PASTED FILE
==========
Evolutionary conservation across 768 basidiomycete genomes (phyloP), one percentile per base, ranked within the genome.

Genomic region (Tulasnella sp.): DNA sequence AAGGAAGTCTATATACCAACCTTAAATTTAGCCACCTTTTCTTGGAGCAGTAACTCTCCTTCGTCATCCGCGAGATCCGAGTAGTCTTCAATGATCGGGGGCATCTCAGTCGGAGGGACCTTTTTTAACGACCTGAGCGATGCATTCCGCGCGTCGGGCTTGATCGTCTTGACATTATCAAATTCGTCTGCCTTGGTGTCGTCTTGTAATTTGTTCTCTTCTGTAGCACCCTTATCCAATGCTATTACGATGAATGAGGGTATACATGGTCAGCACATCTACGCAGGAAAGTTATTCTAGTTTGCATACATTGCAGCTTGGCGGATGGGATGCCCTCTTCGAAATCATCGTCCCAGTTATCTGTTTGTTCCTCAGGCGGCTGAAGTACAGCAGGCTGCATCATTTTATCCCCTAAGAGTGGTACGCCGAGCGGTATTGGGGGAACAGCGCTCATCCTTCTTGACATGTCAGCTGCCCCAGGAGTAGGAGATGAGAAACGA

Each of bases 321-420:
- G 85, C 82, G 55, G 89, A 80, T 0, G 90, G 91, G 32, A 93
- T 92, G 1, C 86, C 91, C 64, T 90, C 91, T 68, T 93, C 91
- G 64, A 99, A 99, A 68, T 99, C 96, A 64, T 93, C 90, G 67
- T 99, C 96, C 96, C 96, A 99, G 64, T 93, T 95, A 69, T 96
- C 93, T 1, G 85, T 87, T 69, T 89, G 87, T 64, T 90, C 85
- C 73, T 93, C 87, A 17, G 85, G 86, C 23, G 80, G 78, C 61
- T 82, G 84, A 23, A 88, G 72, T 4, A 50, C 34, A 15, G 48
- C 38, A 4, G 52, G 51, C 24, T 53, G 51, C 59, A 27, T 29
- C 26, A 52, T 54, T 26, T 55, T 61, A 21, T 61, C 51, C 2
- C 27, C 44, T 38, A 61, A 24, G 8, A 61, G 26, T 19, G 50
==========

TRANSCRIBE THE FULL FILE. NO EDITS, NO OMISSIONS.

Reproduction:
Evolutionary conservation across 768 basidiomycete genomes (phyloP), one percentile per base, ranked within the genome.

Genomic region (Tulasnella sp.): DNA sequence AAGGAAGTCTATATACCAACCTTAAATTTAGCCACCTTTTCTTGGAGCAGTAACTCTCCTTCGTCATCCGCGAGATCCGAGTAGTCTTCAATGATCGGGGGCATCTCAGTCGGAGGGACCTTTTTTAACGACCTGAGCGATGCATTCCGCGCGTCGGGCTTGATCGTCTTGACATTATCAAATTCGTCTGCCTTGGTGTCGTCTTGTAATTTGTTCTCTTCTGTAGCACCCTTATCCAATGCTATTACGATGAATGAGGGTATACATGGTCAGCACATCTACGCAGGAAAGTTATTCTAGTTTGCATACATTGCAGCTTGGCGGATGGGATGCCCTCTTCGAAATCATCGTCCCAGTTATCTGTTTGTTCCTCAGGCGGCTGAAGTACAGCAGGCTGCATCATTTTATCCCCTAAGAGTGGTACGCCGAGCGGTATTGGGGGAACAGCGCTCATCCTTCTTGACATGTCAGCTGCCCCAGGAGTAGGAGATGAGAAACGA

Each of bases 321-420:
- G 85, C 82, G 55, G 89, A 80, T 0, G 90, G 91, G 32, A 93
- T 92, G 1, C 86, C 91, C 64, T 90, C 91, T 68, T 93, C 91
- G 64, A 99, A 99, A 68, T 99, C 96, A 64, T 93, C 90, G 67
- T 99, C 96, C 96, C 96, A 99, G 64, T 93, T 95, A 69, T 96
- C 93, T 1, G 85, T 87, T 69, T 89, G 87, T 64, T 90, C 85
- C 73, T 93, C 87, A 17, G 85, G 86, C 23, G 80, G 78, C 61
- T 82, G 84, A 23, A 88, G 72, T 4, A 50, C 34, A 15, G 48
- C 38, A 4, G 52, G 51, C 24, T 53, G 51, C 59, A 27, T 29
- C 26, A 52, T 54, T 26, T 55, T 61, A 21, T 61, C 51, C 2
- C 27, C 44, T 38, A 61, A 24, G 8, A 61, G 26, T 19, G 50